Natural gas

Assuming a late model EFI motor. How would the system respond to enrichment of the intake air with natural gas? LNG, CNG.

What % would be OK?

You can convert a car to run on natural gas, but I don’t think adding it to the intake air is the way to go.

Agree - not something you want to add in to a regular engine, have to convert.

LNG is LIQUIFIED NATURAL GAS! It comes from overseas in large tankers that are built like giant thermos bottles. When they land in the US the LNG is GASIFIED by a shore-based facility and put into the pipeline distribution system.

The gas that heats your house or powers your car (as CNG, COMPRESSED NATURAL GASS) may have started out as LNG, or normal US produced gas from a local well. You cannot put LNG into an engine; the heat required to vaporize it will create a giant iceball under your hood.

You may be confused with LPG or LIQUIFIED PETROLEUM GAS, usually propane or butane. This is the stuff that goes into your barbecue.

In any case, if you want your car to run on either propane or natural gas, thast acn be done. But you can’t mix it with gasoline in the engine, as stated by others.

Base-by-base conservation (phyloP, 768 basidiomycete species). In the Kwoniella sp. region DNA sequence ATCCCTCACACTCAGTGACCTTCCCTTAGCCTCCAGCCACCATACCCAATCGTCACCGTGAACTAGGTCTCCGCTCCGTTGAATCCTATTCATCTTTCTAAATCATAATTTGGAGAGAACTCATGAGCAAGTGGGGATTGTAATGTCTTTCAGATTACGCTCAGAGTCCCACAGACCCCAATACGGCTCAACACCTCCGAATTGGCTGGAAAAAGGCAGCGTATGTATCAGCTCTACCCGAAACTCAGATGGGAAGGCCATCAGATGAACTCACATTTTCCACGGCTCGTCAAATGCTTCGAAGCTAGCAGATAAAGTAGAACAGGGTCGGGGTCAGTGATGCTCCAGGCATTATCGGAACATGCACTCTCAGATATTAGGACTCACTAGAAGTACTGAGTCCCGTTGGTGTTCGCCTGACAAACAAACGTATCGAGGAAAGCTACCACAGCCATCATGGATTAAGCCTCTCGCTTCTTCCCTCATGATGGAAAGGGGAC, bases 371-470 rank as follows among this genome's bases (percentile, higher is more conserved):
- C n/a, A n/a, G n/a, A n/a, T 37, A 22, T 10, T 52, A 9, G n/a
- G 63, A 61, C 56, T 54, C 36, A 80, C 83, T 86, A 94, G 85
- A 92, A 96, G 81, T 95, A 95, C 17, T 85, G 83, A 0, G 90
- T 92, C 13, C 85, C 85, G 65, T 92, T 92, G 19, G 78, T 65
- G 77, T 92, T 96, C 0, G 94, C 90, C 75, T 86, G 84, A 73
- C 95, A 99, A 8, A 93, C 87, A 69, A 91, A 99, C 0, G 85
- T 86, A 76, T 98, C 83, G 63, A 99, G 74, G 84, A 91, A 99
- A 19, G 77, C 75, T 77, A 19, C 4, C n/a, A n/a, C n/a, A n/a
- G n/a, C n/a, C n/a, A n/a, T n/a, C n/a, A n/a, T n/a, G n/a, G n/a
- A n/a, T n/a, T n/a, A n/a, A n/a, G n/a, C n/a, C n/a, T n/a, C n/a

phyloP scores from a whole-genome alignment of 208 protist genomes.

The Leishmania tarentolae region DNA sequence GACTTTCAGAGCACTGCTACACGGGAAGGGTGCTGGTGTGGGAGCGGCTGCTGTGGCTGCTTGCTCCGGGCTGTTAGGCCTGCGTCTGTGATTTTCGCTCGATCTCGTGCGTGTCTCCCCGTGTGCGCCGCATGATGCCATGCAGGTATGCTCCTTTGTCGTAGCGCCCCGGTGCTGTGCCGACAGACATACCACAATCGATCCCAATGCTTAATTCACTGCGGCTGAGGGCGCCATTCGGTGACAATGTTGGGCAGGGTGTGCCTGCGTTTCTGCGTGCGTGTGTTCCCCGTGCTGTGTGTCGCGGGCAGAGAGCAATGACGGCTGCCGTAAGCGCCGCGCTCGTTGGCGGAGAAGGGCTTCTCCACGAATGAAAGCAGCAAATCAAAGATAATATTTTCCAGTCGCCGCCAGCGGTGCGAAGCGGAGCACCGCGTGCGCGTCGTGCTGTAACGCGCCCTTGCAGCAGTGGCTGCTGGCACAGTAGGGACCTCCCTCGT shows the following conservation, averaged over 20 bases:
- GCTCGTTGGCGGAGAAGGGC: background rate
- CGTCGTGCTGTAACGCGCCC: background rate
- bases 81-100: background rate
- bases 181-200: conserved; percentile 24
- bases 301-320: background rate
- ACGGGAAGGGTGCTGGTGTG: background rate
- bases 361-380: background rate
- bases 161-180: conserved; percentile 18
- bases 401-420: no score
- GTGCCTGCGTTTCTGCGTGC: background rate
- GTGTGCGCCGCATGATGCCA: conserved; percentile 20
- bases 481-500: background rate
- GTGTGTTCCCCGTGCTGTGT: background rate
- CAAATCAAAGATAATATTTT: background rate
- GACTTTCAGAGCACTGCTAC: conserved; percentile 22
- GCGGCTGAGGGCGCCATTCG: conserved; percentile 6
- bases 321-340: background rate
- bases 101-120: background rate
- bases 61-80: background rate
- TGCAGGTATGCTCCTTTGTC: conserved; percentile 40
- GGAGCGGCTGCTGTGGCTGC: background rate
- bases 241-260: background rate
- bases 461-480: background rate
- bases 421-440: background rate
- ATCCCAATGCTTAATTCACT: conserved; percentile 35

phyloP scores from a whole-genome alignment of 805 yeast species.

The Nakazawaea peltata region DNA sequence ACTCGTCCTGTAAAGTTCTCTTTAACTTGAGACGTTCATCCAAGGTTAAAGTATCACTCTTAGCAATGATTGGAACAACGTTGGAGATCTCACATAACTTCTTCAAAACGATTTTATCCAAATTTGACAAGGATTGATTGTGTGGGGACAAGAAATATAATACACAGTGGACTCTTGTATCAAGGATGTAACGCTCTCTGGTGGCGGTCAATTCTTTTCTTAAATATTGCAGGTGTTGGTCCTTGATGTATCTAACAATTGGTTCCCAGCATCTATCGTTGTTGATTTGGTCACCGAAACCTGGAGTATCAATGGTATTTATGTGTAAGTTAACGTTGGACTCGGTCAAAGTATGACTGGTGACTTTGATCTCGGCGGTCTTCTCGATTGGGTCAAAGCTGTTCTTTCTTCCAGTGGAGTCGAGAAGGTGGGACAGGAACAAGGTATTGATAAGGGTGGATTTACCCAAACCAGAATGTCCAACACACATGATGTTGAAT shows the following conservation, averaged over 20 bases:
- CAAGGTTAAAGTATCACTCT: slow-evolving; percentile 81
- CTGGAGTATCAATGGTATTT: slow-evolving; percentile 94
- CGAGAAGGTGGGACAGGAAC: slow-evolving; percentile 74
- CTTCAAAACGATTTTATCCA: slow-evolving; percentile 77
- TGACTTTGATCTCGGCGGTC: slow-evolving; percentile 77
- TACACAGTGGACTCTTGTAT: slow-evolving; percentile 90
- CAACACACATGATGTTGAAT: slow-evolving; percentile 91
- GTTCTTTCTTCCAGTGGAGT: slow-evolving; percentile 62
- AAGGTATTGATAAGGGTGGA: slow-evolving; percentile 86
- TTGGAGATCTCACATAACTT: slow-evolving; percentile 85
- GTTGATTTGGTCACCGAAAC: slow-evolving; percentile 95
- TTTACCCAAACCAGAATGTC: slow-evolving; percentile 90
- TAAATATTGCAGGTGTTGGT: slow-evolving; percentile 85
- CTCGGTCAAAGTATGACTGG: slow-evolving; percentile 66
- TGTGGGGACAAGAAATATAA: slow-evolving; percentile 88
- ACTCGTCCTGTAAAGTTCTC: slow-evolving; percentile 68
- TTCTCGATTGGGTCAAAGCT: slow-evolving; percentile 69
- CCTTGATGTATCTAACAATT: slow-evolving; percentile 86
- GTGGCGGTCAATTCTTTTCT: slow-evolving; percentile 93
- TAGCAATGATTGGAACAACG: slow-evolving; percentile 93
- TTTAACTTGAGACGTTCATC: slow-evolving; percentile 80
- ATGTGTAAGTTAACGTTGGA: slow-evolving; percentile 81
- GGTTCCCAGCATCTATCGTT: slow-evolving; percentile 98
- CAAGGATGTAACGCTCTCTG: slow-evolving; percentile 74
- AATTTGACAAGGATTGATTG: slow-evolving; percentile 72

To answer your question, injecting extra fuel (of any sort) into the air intake will very much confuse the ECM (the computer that controls the engine) and I would imagine would quickly make the CEL come on.

MAYBE, on SOME cars, at a steady state cruising speed, a small amount could be injected and the computer would compensate by reducing the amount of gasoline being injected…But its a very narrow window that the computer can compensate for. Accurately injecting the extra gas so as not to exceed the computers ability to compensate would be very difficult…Trying to save money? Not very likely unless you can get the other fuel for free…